Kerala doctor, son on a drive to explore rural Odisha

BHUBANESWAR: Travel is about experiences and not comfort, believes Dr Mitra Satheesh. The Cochin-based Ayurveda doctor along with her 10-year-old son Narayan has embarked on a pan-India tour since March 17 in a car to explore the rural India, its cultures, cuisine and crafts. After travelling through Tamil Nadu, Andhra Pradesh, Telangana, Chhattisgarh, Mitra and Narayan reached Koraput last week.

The mother and son duo explored villages of Koraput district where they met the Bonda and Gadaba tribes and learnt about their sustainable way of living and cultures. “Meeting the Bondas was top on my list of things to do in Odisha. I have long been fascinated by them”, said Mitra, who visited the weekly Onkadeli market where Bondas retail forest produce and traditional ornaments. She then drove into Kangrapod village where she learnt about Gadaba culture, the clothing and jewellery of tribals. 

“Koraput is like a slice of heaven with less houses and more trees, exactly the opposite of what urban dwellers like us do. It was great to see that people here grow a majority of the food that they consume and lead a sustainable life”, said 40 year-old Mitra, who has named her tour ‘Oru Desi Drive’. “Oru in Malayalam means one and desi stands for the rural side of India, she said, adding she brought her son along to show him what life is all about in rural India. Travelling with him has made the journey even more exciting, she said.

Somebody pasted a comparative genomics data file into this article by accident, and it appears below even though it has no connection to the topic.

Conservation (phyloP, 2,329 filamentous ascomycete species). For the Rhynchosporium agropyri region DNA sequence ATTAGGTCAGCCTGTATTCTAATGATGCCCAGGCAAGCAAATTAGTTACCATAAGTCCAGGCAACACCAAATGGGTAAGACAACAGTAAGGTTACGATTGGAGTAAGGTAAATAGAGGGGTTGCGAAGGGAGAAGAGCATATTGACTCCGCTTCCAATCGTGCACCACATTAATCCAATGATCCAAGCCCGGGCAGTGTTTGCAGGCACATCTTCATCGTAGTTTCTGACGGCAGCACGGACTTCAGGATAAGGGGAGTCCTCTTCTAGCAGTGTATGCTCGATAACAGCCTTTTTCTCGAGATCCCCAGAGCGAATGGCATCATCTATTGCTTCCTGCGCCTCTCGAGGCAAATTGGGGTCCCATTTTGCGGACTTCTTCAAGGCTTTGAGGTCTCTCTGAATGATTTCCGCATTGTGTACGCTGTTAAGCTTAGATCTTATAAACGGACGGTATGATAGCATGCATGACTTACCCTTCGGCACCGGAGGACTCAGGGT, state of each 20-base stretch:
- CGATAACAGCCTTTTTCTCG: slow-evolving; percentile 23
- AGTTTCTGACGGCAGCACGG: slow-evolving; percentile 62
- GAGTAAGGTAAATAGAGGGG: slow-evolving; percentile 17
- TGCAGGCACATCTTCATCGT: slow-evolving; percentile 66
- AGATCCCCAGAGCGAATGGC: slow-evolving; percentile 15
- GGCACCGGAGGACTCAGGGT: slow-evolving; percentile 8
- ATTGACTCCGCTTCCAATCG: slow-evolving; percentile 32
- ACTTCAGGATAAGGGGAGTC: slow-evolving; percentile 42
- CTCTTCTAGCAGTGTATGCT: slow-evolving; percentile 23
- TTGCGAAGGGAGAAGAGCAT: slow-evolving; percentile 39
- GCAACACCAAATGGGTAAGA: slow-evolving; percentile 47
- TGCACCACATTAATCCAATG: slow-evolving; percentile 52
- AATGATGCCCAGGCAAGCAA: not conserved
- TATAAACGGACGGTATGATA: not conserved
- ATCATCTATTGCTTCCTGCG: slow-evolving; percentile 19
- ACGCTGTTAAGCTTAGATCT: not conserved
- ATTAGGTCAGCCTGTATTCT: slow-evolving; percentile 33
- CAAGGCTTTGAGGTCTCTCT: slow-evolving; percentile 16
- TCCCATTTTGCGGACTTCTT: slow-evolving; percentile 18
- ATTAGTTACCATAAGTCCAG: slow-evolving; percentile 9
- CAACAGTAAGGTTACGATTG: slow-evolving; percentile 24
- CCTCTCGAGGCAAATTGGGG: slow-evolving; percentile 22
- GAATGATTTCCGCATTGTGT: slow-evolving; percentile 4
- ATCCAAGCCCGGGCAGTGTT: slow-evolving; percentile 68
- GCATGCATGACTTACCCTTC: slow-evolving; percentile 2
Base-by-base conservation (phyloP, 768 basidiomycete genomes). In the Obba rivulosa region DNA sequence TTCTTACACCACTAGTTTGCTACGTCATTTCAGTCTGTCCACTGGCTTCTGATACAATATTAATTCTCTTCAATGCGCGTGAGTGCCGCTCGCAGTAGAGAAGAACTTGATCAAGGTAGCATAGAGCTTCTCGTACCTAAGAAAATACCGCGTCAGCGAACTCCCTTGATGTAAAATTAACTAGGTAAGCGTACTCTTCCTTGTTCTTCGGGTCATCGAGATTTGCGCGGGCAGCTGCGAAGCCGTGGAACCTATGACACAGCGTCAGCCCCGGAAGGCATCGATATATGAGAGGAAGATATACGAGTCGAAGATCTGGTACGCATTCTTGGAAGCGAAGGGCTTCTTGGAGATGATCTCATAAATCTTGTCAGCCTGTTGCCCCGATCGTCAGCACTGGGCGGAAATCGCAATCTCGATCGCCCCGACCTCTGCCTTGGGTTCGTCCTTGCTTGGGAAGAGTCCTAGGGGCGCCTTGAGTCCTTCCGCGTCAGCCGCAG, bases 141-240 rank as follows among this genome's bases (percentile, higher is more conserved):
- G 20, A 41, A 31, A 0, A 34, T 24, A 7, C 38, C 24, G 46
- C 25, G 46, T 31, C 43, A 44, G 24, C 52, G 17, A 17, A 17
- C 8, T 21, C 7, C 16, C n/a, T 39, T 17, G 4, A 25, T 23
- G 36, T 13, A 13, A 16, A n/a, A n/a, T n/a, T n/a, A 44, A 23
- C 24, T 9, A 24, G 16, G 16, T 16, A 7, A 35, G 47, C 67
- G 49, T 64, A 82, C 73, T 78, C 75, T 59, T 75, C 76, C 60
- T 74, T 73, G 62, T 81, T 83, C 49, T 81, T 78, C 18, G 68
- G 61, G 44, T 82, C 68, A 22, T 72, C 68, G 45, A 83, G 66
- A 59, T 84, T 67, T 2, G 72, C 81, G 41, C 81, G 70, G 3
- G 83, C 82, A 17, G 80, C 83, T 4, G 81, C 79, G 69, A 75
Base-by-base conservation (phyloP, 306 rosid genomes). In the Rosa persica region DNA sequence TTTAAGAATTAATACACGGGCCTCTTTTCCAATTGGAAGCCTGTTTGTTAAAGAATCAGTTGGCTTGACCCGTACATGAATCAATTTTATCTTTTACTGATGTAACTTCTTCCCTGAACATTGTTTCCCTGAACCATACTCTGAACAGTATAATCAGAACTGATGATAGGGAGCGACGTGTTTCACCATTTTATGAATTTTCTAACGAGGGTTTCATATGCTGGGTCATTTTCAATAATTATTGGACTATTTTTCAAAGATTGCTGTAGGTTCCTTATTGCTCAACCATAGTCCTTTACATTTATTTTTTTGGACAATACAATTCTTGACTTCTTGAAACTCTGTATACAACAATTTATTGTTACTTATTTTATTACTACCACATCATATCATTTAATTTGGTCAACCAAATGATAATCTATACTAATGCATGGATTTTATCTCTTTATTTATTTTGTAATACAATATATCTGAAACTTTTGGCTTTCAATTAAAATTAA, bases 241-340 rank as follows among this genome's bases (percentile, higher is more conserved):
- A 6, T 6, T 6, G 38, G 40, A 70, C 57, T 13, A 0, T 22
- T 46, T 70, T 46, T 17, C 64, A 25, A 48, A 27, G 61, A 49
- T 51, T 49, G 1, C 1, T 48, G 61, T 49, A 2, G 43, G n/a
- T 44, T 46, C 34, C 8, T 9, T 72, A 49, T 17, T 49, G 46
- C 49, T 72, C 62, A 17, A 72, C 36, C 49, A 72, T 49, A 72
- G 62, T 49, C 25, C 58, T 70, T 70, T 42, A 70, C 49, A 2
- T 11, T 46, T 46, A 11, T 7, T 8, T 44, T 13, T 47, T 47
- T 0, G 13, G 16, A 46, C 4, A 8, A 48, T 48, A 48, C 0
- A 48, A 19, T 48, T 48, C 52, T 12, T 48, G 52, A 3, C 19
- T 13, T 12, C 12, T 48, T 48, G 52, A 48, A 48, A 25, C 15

Currently in Bhubaneswar, Mitra plans to visit the Shanti Stupa at Dhauli and Sun temple at Konark. “I have decided to visit at least one village, document one local craft and a food item in every State”, said the traveller, who wants to document Chennapeda before leaving Odisha. The experience so far, she said, has been enriching. 

Armed with knowledge of repairing her car, she depends on Google Maps for directions.  However, she does not travel after evening due to safety concerns. She said apart from promoting rural tourism, her journey is aimed at inspiring women - both single and married - to travel. 

“Women once married are reluctant to travel because of their responsibilities at work and home. I want to tell them that if there is a will, there will always be a way to travel”, said Mitra, who feels rural tourism is the next big thing in the travel market. From Odisha, she plans to drive into West Bengal. 

 
 

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